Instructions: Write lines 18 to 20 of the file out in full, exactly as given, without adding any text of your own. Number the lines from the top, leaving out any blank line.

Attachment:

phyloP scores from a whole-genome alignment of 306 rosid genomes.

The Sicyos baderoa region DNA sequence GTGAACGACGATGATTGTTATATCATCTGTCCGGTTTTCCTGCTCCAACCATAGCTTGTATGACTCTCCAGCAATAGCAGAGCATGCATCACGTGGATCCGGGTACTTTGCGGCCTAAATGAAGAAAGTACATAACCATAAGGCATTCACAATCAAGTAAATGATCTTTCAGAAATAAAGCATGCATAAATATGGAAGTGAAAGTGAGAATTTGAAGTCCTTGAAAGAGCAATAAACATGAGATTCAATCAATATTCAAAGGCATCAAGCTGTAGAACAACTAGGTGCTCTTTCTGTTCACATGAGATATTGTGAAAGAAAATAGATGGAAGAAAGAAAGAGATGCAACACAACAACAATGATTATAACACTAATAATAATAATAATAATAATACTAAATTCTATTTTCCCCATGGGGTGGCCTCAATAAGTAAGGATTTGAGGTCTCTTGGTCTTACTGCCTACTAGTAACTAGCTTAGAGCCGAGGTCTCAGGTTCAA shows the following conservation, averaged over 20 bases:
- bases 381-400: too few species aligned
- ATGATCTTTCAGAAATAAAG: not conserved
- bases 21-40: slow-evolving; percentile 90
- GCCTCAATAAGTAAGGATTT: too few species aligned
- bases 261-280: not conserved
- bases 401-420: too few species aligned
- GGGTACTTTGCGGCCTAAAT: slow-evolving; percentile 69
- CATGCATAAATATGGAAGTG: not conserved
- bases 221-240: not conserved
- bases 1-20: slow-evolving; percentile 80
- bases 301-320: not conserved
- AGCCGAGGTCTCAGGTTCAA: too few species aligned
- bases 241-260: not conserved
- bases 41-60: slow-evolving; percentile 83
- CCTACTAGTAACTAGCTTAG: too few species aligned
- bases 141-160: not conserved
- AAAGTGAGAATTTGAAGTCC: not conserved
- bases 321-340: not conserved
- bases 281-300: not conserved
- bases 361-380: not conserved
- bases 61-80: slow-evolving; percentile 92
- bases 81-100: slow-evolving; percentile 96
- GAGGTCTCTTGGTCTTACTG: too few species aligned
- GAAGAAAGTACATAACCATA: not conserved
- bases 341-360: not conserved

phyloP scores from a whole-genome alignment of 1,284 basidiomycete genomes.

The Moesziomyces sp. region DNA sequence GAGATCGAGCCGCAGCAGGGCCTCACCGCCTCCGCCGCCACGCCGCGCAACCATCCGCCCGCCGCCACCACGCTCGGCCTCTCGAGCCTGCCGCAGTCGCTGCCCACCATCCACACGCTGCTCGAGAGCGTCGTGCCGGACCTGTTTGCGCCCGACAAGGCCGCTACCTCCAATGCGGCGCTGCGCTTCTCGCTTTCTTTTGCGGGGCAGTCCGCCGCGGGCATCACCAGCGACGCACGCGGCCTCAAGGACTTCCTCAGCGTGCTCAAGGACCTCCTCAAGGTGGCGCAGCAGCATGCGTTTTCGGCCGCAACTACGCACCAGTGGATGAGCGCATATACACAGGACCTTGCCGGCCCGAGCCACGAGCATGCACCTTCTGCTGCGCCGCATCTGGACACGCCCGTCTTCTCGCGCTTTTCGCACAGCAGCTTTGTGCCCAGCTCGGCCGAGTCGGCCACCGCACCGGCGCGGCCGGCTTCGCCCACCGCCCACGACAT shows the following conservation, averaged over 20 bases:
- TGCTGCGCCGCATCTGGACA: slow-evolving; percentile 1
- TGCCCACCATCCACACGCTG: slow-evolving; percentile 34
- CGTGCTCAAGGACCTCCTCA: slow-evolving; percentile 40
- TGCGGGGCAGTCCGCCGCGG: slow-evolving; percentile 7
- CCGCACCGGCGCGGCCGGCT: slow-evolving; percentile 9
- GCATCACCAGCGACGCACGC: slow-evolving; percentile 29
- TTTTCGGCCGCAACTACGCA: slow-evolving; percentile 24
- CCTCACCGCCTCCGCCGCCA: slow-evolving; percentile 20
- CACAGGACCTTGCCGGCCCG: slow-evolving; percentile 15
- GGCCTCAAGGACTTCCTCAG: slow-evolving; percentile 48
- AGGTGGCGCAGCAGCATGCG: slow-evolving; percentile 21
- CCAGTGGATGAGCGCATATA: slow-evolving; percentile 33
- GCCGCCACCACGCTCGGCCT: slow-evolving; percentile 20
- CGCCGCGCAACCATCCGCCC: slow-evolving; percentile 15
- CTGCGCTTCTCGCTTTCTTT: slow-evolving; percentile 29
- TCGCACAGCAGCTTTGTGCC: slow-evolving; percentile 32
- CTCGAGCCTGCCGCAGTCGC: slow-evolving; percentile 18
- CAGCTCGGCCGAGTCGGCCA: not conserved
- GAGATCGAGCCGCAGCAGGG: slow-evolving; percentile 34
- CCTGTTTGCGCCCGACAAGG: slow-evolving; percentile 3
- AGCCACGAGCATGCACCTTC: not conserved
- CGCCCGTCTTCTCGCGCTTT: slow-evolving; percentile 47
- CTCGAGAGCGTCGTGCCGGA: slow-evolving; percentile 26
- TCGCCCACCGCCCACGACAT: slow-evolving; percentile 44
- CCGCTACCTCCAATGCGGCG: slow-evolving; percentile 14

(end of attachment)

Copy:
- bases 141-160: not conserved
- AAAGTGAGAATTTGAAGTCC: not conserved
- bases 321-340: not conserved